which produced a LOD of 107 CFU/mL (105 CFU/swab).

There was no evidence of PCR inhibition for any of the DNA


extraction methods in samples recovered from the 3 swab
materials, as measured by the IPC assay (data not shown).

4. Discussion
The increasing availability of commercial DNA extraction methods emphasizes the need for a timely evaluation of
representative DNA extraction technologies with a range of
sample throughput capacities. This study demonstrated that
the sensitivity of F. tularensis detection by real-time PCR
was equivalent after DNA extraction by both automated
methods tested and by the MasterPure and the QIAamp
manual methods. Several studies have reported improved
PCR sensitivity using DNA extraction kits such as the
MasterPure kit, the QIAamp kit, and the UltraClean kit
(Dauphin et al., 2010; Knepp et al., 2003; Queipo-Ortuno
et al., 2008). The results of F. tularensis real-time PCR were
comparable for the MagNA Pure Compact and the QIAcube
instruments and the MasterPure and QIAamp kits because all
of these methods effectively extracted F. tularensis at
concentrations as low as 103 CFU/mL. Furthermore, the 2
automated methods resulted in significantly better real-time
PCR detection levels when compared to the IT 1-2-3 kit and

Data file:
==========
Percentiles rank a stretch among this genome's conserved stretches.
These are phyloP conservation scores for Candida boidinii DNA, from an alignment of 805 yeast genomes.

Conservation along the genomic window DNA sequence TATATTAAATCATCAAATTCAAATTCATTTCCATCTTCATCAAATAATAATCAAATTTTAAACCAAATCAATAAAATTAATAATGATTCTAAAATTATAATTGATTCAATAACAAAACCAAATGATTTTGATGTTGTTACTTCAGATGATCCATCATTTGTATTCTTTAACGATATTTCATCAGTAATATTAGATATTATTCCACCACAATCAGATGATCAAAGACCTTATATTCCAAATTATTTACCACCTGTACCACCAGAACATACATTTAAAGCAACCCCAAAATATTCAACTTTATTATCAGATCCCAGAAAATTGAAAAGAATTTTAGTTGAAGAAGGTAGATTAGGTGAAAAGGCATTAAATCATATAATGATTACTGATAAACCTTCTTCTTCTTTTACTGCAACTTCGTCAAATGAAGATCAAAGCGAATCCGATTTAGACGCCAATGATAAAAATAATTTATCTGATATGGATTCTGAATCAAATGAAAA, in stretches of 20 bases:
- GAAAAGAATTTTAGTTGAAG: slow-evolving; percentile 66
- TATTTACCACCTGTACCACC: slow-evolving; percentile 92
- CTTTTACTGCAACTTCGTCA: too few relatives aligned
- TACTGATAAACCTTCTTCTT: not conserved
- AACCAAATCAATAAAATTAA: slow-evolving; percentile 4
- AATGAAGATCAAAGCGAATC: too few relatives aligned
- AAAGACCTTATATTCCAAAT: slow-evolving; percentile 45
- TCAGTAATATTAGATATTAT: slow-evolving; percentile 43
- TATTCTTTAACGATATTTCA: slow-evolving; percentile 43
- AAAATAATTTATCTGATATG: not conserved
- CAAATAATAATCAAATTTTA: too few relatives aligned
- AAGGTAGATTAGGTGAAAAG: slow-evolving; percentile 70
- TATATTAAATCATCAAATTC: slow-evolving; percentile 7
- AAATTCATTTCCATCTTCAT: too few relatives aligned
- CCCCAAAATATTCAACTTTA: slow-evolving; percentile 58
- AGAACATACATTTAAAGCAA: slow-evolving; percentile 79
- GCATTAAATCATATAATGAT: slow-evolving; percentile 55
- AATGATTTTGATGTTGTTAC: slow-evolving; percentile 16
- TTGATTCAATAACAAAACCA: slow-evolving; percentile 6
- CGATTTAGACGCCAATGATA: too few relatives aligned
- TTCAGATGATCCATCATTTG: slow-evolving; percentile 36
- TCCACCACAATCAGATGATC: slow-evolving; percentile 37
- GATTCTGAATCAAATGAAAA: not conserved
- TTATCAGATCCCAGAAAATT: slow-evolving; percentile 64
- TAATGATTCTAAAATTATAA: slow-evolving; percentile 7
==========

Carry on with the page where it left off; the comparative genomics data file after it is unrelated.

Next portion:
the UltraClean kit (Table 2). These results indicate that either
of the 2 automated DNA extraction methods is a suitable
alternative to the manual DNA extraction methods tested in
this study.
Several factors, such as DNA purity, concentration, and
damage, can influence the sensitivity of real-time PCR
assays. The results of this study indicated that DNA purity
had a likely influence on the sensitivity of the real-time PCR
assay. All of the methods resulted in comparable A260/A280
ratios, with the exception of the IT 1-2-3 kit, which had the
poorest values in comparison, and yielded DNA which was
subsequently detected less efficiently. There was also, as

Table 4
Real-time PCR LOD for DNA extracted from spiked swabs using automated
and manual DNA extraction methods
Extraction methoda

LODb,c
Cotton swabs

MagNA Pure Compact


QIAcube
IT 1-2-3
MasterPure
QIAamp
UltraClean

10 (100)